The most central of Wicca symbols is the pentacle. This is a 5-pointed star with a circle around it. It is positioned most commonly so that 2 of the points point downward. The star without a circle around it is called a pentagram.
The pentagram is a very ancient symbol used in many religions. Judaism, for example, references a 5-pointed star for the seal on Solomon's ring. Christianity uses it to represent the star of Bethlehem that led the wise men from the East to the infant Jesus is depicted as a 5-pointed star. Also, Christianity references the 5 wounds of Jesus.
For Wiccans, the pentagram references the 4 cardinal directions plus spirit, or the 4 primal elements (earth, air, fire, water) plus spirit. In its common position, it can represent the unity of the world within one reality or the divine.
Sometimes the pentacle is inverted, or positioned with only 1 point downward. This inverted pentacle usually symbolizes a grounding motif, a giving back to the earth, or a releasing of some sort.
There are many other Wicca symbols that appear in rituals and texts. Some of the most popular include those for God, Goddess, the 4 elements, the moon phases and the triquetra.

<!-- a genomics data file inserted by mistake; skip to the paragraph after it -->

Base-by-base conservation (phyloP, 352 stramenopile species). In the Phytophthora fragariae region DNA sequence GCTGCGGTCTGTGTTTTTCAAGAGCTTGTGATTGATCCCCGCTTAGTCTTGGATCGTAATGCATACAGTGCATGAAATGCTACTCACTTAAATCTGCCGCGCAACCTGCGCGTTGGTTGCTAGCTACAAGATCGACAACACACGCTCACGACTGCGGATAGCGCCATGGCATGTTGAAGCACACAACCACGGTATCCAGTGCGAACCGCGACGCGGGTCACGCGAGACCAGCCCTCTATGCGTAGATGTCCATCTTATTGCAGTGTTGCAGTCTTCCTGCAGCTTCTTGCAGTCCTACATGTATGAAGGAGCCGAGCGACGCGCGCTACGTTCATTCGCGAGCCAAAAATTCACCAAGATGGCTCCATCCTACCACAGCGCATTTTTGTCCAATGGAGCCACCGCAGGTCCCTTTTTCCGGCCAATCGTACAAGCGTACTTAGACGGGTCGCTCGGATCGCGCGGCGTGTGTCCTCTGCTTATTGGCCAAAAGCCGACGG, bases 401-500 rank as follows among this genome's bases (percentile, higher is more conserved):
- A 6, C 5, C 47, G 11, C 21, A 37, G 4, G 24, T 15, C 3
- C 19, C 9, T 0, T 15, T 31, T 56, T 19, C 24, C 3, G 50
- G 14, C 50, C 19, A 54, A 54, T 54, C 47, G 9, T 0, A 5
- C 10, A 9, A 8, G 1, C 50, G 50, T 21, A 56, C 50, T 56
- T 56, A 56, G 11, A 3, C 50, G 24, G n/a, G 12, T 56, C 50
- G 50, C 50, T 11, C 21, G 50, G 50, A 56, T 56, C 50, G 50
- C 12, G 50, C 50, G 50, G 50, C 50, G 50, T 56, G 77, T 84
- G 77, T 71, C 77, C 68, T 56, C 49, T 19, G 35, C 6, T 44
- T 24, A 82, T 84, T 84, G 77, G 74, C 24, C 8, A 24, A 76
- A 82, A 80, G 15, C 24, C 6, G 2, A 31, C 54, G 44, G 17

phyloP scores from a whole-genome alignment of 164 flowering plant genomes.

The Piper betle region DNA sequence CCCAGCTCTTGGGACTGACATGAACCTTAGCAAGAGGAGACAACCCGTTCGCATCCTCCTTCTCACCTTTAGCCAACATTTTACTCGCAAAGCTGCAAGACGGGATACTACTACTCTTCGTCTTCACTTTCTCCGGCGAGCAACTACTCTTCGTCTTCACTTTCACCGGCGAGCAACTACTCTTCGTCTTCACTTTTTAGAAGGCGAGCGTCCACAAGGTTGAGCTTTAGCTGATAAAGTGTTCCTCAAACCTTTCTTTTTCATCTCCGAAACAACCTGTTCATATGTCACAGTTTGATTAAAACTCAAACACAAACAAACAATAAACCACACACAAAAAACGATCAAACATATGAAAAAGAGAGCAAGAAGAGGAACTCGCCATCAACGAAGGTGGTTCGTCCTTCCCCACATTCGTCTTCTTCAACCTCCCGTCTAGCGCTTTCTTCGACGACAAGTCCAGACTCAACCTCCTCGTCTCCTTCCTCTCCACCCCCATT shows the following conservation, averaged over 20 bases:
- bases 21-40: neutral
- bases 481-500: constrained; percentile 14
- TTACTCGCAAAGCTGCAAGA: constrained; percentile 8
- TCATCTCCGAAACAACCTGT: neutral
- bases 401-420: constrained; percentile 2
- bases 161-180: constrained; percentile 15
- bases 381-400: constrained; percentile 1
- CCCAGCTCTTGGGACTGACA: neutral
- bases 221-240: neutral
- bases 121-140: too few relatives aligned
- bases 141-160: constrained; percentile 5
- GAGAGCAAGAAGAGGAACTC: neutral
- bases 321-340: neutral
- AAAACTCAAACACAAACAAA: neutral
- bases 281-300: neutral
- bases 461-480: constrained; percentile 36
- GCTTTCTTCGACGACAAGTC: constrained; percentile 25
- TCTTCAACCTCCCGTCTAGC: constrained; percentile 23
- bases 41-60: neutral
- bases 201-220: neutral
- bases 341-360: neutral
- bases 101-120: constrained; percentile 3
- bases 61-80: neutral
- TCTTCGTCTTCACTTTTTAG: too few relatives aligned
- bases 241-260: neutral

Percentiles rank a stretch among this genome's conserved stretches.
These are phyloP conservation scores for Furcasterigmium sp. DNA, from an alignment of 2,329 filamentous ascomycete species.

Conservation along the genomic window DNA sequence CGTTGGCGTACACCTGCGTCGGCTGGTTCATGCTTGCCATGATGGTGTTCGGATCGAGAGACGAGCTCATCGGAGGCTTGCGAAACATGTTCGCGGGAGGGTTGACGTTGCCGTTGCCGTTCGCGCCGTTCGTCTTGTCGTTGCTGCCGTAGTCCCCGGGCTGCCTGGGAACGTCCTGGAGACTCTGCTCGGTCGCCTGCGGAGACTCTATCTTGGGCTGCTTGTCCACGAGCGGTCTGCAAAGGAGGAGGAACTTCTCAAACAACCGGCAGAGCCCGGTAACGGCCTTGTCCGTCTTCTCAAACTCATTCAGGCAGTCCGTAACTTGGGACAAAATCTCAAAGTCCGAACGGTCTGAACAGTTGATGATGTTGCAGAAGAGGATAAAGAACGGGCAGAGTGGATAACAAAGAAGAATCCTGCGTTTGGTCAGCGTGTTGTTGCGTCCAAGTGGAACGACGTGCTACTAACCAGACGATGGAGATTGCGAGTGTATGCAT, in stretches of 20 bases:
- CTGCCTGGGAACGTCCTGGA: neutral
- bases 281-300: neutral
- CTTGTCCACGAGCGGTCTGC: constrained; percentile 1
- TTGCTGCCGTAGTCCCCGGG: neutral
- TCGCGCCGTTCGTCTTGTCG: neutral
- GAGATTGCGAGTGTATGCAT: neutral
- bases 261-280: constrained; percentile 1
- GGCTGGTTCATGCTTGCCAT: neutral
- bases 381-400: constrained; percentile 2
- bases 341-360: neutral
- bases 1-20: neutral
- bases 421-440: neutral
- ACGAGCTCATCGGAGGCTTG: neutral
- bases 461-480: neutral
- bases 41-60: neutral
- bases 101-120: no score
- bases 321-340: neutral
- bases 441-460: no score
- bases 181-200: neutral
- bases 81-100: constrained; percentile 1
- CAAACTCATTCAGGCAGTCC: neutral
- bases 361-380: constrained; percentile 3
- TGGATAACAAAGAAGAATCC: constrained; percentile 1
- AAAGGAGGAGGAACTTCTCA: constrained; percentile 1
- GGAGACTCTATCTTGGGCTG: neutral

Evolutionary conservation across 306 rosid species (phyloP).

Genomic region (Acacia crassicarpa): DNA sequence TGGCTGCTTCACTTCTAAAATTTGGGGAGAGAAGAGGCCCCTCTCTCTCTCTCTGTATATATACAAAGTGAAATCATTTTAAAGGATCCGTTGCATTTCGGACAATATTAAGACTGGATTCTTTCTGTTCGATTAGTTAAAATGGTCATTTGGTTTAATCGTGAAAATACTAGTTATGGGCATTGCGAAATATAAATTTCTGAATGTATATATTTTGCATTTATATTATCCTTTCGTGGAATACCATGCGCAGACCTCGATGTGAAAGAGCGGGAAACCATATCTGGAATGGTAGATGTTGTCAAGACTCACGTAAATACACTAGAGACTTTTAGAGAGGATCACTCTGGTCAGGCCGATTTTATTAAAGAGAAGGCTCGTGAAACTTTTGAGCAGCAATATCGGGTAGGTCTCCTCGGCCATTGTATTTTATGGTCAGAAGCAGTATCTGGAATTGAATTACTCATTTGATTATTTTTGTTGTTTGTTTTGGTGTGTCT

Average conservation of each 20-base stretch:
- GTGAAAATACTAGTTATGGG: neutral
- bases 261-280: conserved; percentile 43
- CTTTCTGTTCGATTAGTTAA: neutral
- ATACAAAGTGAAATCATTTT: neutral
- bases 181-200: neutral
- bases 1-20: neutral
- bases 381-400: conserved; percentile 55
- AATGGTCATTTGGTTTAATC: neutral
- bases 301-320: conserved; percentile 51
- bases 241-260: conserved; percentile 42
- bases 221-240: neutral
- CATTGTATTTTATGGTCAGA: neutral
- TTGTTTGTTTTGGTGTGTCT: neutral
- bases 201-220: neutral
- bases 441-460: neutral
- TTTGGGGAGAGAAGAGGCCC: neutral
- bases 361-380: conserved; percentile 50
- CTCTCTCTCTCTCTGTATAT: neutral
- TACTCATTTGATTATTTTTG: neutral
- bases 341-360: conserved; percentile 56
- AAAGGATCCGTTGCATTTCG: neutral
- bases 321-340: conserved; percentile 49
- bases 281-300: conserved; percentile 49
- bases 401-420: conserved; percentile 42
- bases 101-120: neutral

The triquetra is the topmost of the two symbols above. It is a common symbol found in many religions throughout history. Typically, it symbolizes anything understood as a trinity or a set of three. For example, earth-sky-water, or Father-Son-Holy Spirit. For Wiccans, it can symbolize the triple nature of human beings (spirit-mind-body), or god-goddess-spirit, or several other things.
The lower symbol of the two above is the Wiccan goddess symbol, also called the triple moon. As its name suggests, it points to the Goddess as well as to the phases of the moon, which are important ritual and festival days in Wiccan religion.